The moderates' dilemma : obstacles to mobilization against islamist extremism
- Kerry Persen.
- [Stanford, California] : [Stanford University], 2018.
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- 1 online resource.
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- Persen, Kerry, author.
- Laitin, David D., degree supervisor.
- Blaydes, Lisa, 1975- degree committee member.
- Crenshaw, Martha, degree committee member.
- Tomz, Michael, degree committee member.
- Weinstein, Jeremy M., degree committee member.
- Stanford University. Department of Political Science.
- Why do moderate majorities often fail to coordinate opposition to extremist minorities? Transnational and local movements acting in the name of radical Sunni Islamism are at the forefront of domestic and international security concerns, yet little is known about how moderate Muslims react to extremist violence explicitly justified in the name of a shared religious faith and the circumstances under which they mobilize against it. This manuscript offers an explanation for the microfoundations of mod- erate mobilization in Indonesia, the world's largest Muslim-majority country. Using original survey data, observational data, qualitative interviews and case studies, I find that moderates fear social shaming from radicals and their sympathizers for ex- pressing anti-violent viewpoints. These anticipated reputation costs lead some to hide moderate attitudes resulting in a failure of moderates to collectively condemn violence in line with their individual beliefs, a phenomenon I call the "Moderates' Dilemma." I show that the severity of this dilemma varies by an individual's sensitivity to reputation costs and uncertainty about support for violence. These findings have significant implications for countering violent extremism globally.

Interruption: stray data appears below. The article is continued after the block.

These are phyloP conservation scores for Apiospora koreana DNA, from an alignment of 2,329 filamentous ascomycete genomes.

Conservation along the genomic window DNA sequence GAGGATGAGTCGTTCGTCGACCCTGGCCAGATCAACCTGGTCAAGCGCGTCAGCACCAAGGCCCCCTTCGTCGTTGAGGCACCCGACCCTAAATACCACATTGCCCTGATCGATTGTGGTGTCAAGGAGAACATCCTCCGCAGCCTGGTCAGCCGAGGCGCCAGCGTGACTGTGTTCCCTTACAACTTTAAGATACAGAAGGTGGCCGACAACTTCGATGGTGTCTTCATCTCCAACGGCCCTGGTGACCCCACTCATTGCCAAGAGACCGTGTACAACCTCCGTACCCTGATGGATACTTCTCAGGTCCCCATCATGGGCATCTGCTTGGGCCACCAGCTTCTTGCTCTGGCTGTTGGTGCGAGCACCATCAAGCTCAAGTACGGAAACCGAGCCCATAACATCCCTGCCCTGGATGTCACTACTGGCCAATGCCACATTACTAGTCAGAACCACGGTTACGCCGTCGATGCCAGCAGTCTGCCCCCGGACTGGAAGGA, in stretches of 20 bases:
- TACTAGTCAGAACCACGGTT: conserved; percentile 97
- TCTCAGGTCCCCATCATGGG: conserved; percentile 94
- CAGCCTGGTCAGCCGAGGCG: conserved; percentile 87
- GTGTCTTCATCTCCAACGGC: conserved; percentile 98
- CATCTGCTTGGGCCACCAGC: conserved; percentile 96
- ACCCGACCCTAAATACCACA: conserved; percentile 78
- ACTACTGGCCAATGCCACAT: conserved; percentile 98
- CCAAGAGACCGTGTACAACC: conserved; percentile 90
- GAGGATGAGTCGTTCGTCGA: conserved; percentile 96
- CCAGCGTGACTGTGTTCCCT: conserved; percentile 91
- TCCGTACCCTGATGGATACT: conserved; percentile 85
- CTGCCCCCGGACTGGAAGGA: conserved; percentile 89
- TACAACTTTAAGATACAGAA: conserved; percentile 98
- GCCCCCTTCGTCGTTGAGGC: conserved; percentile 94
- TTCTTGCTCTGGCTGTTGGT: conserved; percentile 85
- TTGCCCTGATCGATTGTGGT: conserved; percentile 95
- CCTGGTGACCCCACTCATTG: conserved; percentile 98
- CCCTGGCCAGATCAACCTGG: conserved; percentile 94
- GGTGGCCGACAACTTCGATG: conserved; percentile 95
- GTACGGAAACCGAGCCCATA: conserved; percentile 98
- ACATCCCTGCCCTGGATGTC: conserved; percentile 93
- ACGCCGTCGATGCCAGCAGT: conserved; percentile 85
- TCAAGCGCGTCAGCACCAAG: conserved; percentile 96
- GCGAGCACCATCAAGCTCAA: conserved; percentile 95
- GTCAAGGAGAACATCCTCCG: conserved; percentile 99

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- Submitted to the Department of Political Science.
- Thesis Ph.D. Stanford University 2018.
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